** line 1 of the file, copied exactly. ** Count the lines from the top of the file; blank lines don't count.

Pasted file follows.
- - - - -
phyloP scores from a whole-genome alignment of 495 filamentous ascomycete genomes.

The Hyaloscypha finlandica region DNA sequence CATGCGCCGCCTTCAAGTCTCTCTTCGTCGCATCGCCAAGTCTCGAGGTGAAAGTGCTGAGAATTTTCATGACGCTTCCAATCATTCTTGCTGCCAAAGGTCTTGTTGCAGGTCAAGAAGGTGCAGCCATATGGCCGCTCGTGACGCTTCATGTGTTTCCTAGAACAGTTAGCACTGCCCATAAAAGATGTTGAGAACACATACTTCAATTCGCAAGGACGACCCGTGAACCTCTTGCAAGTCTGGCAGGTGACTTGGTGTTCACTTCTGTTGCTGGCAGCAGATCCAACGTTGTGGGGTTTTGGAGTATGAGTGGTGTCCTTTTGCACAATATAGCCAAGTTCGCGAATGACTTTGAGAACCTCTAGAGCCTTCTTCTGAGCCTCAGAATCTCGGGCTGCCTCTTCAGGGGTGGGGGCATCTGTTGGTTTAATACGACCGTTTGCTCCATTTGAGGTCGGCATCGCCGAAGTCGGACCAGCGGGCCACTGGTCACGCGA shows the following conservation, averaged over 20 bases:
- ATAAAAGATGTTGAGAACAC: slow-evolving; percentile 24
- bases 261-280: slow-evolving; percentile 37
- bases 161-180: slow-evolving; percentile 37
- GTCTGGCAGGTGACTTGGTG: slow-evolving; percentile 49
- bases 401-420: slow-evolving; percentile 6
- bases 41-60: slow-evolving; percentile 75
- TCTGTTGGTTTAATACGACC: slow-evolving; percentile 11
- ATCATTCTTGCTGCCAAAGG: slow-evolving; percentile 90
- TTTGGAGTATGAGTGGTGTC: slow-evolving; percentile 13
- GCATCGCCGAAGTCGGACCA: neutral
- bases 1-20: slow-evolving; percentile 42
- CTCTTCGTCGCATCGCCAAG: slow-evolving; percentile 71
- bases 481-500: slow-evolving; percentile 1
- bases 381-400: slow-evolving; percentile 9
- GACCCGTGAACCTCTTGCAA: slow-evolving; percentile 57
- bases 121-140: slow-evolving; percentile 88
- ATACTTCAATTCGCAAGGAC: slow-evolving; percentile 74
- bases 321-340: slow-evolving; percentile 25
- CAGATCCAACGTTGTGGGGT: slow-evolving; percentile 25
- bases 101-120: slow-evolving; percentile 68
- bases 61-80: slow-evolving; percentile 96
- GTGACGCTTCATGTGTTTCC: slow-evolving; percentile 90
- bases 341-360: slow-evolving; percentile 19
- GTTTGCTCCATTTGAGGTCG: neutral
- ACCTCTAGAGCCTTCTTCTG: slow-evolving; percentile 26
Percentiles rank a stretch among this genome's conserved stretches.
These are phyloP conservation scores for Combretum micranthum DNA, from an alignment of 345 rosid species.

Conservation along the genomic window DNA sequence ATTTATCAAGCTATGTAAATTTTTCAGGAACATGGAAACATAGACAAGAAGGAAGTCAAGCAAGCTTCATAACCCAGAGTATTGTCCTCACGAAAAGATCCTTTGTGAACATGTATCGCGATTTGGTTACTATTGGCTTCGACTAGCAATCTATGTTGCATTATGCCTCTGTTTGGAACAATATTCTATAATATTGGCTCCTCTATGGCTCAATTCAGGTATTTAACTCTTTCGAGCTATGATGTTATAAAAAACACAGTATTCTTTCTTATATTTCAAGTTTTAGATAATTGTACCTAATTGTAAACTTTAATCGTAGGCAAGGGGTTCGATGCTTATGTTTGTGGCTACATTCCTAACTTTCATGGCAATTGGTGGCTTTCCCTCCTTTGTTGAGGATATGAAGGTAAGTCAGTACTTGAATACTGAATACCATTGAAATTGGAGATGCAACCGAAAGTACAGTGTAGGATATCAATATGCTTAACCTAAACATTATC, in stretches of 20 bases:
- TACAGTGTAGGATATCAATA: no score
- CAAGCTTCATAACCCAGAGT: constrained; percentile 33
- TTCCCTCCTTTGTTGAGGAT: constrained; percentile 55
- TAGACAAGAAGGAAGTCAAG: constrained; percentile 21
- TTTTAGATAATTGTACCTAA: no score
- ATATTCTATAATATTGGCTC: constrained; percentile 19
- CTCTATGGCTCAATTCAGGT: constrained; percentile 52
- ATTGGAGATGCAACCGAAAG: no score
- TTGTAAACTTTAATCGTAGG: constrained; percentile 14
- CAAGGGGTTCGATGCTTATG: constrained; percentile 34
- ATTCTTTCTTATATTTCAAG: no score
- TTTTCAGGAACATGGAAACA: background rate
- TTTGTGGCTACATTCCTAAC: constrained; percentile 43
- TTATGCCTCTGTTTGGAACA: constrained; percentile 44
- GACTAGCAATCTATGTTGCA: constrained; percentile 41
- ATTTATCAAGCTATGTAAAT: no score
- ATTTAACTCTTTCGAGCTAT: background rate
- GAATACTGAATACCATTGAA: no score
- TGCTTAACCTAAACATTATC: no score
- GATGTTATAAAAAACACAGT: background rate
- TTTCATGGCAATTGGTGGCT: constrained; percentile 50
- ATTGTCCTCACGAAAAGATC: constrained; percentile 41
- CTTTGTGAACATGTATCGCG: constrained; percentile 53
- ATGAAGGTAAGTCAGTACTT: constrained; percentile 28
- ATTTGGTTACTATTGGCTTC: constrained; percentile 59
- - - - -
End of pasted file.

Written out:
phyloP scores from a whole-genome alignment of 495 filamentous ascomycete genomes.